Approximately one month after the crash, Murray’s family filed suit on her behalf against the truck driver and his employer, A&B Flooring Supplies, Inc. The family’s wrongful death case alleged that the driver acted negligently by ignoring Murray in the bike lane and also failed to yield to a bicyclist. The complaint also listed Divvy, the city of Chicago, and CDOT as respondents in discovery, but not as actual defendants to the lawsuit. After three years of litigation, the Murray family declined the defendants’ $500,000 settlement offer and proceeded to trial. The jury originally awarded $7 million to the Murray family, which was then lowered to $5.25 million after the jury found Murray to be 25% at fault for the crash under Illinois’ comparative negligence standard.
Bike Sharing Safety Tips
As the above example illustrates, Divvy bike crashes can result in serious consequences, both in terms of injuries to the riders and potential legal liability for the driver. Here are a few quick tips for staying safe while riding a Divvy rental bike:
- Wear a helmet. You’ve probably heard it since you first started riding a bike, but wearing a helmet truly can save your life in the event of a crash. In fact, according to the Cleveland Clinic, “wearing a helmet can reduce the risk of head injury to bicyclists by as much as 85 percent.” The National Highway Traffic Safety Administration’s guide to proper helmet fitting can be found HERE, and Consumer Reports’ “Best Bike Helmets of 2019” list can be found HERE.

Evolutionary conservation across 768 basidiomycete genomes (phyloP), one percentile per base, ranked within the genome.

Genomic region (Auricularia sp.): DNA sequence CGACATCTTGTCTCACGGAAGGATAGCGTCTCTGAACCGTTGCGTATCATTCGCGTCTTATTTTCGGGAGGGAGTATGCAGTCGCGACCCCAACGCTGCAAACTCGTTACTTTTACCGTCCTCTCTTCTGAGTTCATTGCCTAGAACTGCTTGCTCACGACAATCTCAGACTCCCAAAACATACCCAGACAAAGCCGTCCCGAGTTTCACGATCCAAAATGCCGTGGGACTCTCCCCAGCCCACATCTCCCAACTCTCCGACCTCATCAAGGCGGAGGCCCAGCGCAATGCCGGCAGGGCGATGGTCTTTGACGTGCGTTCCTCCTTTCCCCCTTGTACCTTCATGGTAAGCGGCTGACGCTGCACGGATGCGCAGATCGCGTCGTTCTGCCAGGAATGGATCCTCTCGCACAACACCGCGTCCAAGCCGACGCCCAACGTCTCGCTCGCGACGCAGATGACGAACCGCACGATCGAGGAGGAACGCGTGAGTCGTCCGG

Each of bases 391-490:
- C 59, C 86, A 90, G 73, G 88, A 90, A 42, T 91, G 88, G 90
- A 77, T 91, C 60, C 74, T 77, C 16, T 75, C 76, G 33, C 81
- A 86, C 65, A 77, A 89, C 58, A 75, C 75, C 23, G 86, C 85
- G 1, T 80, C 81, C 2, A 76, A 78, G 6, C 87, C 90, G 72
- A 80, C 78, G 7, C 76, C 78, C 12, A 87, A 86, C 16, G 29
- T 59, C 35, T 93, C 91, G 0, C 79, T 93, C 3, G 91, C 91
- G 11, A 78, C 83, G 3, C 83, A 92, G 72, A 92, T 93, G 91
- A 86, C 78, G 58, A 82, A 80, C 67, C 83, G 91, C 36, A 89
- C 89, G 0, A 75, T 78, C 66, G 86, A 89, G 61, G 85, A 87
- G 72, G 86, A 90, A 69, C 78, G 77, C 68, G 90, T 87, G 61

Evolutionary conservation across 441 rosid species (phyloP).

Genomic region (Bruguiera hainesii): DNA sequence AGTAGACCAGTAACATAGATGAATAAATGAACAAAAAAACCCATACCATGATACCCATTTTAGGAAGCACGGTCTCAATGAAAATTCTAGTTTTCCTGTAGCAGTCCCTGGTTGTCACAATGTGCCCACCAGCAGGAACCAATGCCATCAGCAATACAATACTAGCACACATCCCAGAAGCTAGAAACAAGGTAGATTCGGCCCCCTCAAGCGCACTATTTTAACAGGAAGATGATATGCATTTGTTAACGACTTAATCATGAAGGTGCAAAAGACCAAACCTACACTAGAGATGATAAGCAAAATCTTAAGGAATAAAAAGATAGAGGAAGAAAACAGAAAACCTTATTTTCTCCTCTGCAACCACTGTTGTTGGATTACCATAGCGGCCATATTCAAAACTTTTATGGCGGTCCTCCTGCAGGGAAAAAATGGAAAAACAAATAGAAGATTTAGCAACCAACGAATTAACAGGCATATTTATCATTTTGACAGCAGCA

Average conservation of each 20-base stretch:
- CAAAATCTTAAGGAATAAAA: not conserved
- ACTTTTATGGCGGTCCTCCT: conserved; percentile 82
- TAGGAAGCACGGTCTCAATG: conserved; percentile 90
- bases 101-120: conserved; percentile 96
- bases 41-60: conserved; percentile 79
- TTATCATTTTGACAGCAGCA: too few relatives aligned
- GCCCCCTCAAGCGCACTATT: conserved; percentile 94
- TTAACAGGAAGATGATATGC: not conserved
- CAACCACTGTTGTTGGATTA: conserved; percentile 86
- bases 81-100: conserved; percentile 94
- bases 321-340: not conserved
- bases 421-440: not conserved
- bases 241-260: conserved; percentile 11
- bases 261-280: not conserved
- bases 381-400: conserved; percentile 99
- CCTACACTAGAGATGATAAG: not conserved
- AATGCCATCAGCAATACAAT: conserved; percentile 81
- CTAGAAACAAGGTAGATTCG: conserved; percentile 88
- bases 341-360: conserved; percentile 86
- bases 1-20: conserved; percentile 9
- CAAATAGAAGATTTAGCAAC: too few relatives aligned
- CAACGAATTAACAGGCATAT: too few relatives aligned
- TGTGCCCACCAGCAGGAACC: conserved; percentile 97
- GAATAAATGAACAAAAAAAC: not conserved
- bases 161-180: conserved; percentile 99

- Check your Divvy bike before riding. It is always worth checking the operation of your Divvy bike before getting on the road. Test ride your bike in an open area near the docking station, and be sure to check the bike’s tires, brakes, and chain.
- Keep your hands free to ride. Both hands should consistently be on the handlebars and ready to brake at a moment’s notice. That means that all of your belongings – especially your cell phone – should be in a safe location while riding. Backpacks or drawstring bags can be extremely useful tools for riders planning to ride while carrying several items.
- Be visible to drivers. This tip is most important to riders who decide to ride Divvy bikes at night. Wearing bright, fluorescent clothing can help drivers notice you on the road. Divvy bikes also have reflectors and lights built in, but if riding at night, adding another light to your bike or body can add to your visibility.
- Know your surroundings at all times. The last, and maybe the most important, tip concerns rider awareness on the road. You should always be riding in the bike lane (if available), in the direction of traffic, and obeying all traffic signals. It is also important to be extra cautious near intersections while simultaneously watching for hazards such as potholes, rocks, or broken glass.
If you are the victim of a bike crash, check out our tips on what to do immediately following the crash. Furthermore, should you have any questions about your ability to recover damages from such a crash, contact the personal injury experts at Coffman Law today for a FREE consultation.
About Coffman Law Offices, P.C.
Coffman Law is committed to providing superb legal representation for people who are suffering from severe personal injuries or are dealing with the loss of a loved one due to negligence or misconduct. Coffman Law is a small, results-driven firm focused on ensuring that clients receive the compassion, attention, and consideration that they need to seek adequate redress for injuries or loss. The firm is led by Owner and Founding Partner Brian Coffman, who has dedicated his career to helping accident victims navigate the legal system and obtain redress for their injuries. If you have been injured or lost a loved one, contact Coffman Law today for a free consultation.